Weekly Fraser Valley Sport fishing column; May 26 to June 2, 2014
This week we are going to build on the early season angling tactics we covered last week.
Science tells us, that during spring season, warmer water increases a fish’s metabolism and holds more oxygen. Using this knowledge, we can determine the areas of a lake will be warmer and therefore attract larger quantities of fish. Generally the north east sections of a lake receive the longest concentrations of sunlight, given that the sun shines in a northerly direction, and sets in the west. A bottom of Silt or mud absorbs and retains more heat than sand or gravel. Countering these warming effects; are inlet streams that while adding oxygen, through the process of aeration, lower the water temperature at their confluence.
Then there are two wild cards that can throw a wrench into early season fishing: a full moon and cold fronts. The moon and its influence on fish is a subject all its own which we will cover at another time. As far as angling 101 goes, let’s just say don’t waste your time fishing under the influence of a full moon. Cold fronts, low pressure systems as the weather people call them, are ushered in with low barometric pressure. Low and falling barometric pressure puts fish off the bite and causes them to seek deeper, colder, and more pressurized water to counteract the effects of the lower barometric pressure.
At first glance this might seem like a lot to cover. It is not. Getting all these ducks in a row is no different than trouble shooting. Most of it can be done with one’s powers of observation and a compass. During the afternoon, focus on the north to north east region of the water you want to fish. Determine where the inlet streams enter the water system and avoid those areas, while looking for mud and silt covered and well weeded shallows. Pay attention to the weather and don’t fish under a full moon.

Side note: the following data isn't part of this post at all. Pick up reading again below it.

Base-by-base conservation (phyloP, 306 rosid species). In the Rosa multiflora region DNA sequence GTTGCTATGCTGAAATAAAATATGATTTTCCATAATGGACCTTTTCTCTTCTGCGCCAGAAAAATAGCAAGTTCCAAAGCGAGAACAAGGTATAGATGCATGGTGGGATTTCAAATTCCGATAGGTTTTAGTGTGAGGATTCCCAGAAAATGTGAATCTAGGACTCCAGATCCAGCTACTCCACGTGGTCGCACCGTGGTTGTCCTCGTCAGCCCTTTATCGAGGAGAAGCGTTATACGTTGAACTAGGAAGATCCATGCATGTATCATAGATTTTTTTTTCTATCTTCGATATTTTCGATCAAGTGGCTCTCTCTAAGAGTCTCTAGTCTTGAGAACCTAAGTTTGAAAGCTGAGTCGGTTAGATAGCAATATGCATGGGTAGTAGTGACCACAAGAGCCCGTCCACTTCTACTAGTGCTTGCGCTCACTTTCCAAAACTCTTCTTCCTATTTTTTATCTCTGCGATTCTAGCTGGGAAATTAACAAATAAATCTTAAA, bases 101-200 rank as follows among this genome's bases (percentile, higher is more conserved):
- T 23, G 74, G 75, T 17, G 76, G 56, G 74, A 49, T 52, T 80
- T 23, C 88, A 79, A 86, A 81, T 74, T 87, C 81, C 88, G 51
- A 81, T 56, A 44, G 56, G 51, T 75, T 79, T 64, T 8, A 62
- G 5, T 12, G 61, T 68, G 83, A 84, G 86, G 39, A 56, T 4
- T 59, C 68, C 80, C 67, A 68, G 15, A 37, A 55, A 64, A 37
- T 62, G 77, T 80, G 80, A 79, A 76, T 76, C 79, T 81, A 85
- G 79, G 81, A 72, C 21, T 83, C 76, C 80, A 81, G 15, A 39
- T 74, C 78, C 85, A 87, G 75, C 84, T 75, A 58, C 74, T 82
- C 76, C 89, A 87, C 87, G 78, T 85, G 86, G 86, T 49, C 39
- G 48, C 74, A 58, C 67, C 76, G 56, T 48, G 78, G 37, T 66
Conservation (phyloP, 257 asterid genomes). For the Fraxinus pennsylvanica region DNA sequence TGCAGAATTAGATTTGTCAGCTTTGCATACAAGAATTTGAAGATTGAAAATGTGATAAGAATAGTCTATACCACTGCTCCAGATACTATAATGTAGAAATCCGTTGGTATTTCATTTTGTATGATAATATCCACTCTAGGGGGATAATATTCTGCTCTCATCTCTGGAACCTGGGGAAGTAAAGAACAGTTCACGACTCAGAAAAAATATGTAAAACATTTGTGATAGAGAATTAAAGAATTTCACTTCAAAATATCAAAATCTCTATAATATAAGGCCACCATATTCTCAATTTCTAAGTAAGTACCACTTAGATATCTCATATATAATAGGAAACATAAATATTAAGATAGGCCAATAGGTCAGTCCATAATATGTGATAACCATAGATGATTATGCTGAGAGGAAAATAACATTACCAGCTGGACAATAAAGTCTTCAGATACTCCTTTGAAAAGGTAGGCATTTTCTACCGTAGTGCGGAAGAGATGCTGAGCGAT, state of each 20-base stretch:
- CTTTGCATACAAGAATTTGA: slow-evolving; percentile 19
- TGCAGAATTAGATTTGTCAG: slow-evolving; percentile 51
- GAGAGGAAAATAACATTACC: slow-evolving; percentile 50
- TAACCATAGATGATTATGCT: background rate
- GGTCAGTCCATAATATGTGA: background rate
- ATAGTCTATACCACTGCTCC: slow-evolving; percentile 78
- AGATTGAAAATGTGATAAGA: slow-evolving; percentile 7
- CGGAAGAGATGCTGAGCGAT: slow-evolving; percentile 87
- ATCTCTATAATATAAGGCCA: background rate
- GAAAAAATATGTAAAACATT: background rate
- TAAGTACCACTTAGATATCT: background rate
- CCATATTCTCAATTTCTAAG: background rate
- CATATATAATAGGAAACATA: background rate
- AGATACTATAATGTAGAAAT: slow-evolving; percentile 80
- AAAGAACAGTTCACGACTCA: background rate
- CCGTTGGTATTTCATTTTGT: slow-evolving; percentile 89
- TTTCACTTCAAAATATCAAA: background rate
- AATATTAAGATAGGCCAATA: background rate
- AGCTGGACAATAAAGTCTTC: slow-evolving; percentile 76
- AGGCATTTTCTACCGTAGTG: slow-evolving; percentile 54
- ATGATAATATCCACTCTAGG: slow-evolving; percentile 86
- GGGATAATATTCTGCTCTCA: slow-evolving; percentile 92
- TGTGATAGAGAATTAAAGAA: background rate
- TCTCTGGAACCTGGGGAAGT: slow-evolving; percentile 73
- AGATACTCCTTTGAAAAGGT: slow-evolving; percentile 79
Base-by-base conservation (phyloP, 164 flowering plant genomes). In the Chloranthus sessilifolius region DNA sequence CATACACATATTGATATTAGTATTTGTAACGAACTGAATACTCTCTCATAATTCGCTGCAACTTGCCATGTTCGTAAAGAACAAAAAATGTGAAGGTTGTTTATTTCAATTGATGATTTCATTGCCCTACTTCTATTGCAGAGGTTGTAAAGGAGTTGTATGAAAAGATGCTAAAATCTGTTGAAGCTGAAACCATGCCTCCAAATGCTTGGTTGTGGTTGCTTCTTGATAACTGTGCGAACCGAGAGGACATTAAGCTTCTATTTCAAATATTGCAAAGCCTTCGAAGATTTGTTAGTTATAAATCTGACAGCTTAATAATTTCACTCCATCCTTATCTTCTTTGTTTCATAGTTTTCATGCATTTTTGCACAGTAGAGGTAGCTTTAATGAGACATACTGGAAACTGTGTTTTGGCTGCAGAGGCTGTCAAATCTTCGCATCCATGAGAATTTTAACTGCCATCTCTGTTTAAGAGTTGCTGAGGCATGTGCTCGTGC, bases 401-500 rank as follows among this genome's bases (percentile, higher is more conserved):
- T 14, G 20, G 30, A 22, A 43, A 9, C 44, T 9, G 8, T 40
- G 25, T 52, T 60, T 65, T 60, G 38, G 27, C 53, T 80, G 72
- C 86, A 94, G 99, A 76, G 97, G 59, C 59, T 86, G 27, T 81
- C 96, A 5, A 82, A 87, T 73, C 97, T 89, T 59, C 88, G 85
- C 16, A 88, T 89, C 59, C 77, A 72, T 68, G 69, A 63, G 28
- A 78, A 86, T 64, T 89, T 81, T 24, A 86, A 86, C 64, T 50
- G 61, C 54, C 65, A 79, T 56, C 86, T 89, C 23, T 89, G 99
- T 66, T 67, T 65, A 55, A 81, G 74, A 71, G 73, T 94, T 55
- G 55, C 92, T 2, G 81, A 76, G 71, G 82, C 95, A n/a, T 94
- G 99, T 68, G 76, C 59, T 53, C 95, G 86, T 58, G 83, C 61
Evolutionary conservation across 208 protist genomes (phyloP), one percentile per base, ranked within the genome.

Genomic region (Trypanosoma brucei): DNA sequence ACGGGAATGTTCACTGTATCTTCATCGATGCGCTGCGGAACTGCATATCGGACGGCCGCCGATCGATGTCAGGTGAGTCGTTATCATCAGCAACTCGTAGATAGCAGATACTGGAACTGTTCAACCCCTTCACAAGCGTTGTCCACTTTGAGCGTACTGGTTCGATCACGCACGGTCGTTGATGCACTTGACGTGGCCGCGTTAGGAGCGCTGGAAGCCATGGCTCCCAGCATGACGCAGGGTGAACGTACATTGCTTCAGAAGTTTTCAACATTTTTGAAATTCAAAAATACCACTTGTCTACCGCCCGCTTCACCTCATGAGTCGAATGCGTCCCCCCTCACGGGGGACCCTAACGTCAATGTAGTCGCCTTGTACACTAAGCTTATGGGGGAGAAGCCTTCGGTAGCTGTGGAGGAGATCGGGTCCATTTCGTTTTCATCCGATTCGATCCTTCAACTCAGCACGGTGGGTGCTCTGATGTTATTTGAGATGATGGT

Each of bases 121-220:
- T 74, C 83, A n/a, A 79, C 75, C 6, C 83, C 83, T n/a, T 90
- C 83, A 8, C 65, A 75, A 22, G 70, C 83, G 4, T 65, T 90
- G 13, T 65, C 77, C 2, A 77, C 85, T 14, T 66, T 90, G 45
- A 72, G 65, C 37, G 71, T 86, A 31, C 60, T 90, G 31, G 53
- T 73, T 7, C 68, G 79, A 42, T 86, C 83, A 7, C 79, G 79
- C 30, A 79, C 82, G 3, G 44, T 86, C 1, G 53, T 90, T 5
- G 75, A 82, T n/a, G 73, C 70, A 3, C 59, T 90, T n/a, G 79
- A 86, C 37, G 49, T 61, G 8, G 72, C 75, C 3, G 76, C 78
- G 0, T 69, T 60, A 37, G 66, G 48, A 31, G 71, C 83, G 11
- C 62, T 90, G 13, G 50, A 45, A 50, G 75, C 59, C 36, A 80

To quote a famous radio personality; “It’s just that easy.”
Fishing on our lower mainland lakes is very good. For wet (sinking)
Fly Fishingtry: Chironomid, Wooly Bugger, Zulu, Baggy Shrimp, Dragonfly Nymph, Doc Spratley, or Halfback Nymph. For dry (floating) Fly Fishingtry: Griffith Gnat, Renegade, or Elk hair Caddis. For kokanee try: Bloodworm, San Juan Worm, Red Ibis, Red Spratley, or Kokanee killer.
The bass and pan fishing is fair to good. For bass try: Big Black, Clouser’s Deep Minnow, Lefty’s Deceiver, Dolly Whacker, Wooly Bugger, Pumpkinhead, Gomphus Bug, Popin Bug, Foam Frog, Chernobyl Ant, or Stimulator. For Pan fish try: Wooly Bugger, Bloodworm, Chironomid, Micro Leach, Halfback, Pumpkinhead, Dolly Whacker, Tied Down Minnow, Popin Bug, or Chernobyl Ant.
Our interior lakes are good. Try: Bloodworm, Chironomid, Pumpkinhead, Big Black, Micro Leach, 52 Buick, Sixpack, Butlers Bug, Dragon Nymph, Green Spratley, or Baggy Shrimp, for fishing wet. For dry fly action try: Lady McConnel, Big Ugly, Black Gnat, Ton Thumb, or Irresistible.
Our lower mainland creeks and sloughs are slow to fair.
For cutthroat and rainbow try: Professor, American Coachman, Mickey Finn, Tied Down Minnow, Rolled Muddler, Borden’s Special, Dolly Whacker, Czech Nymph, Stone Nymph, Big Black, Zulu, Soubou, Hares Ear Nymph, Stimulator, or Irresistible.
Keep your fly in the water
There are currently 1 users browsing this thread. (0 members and 1 guests)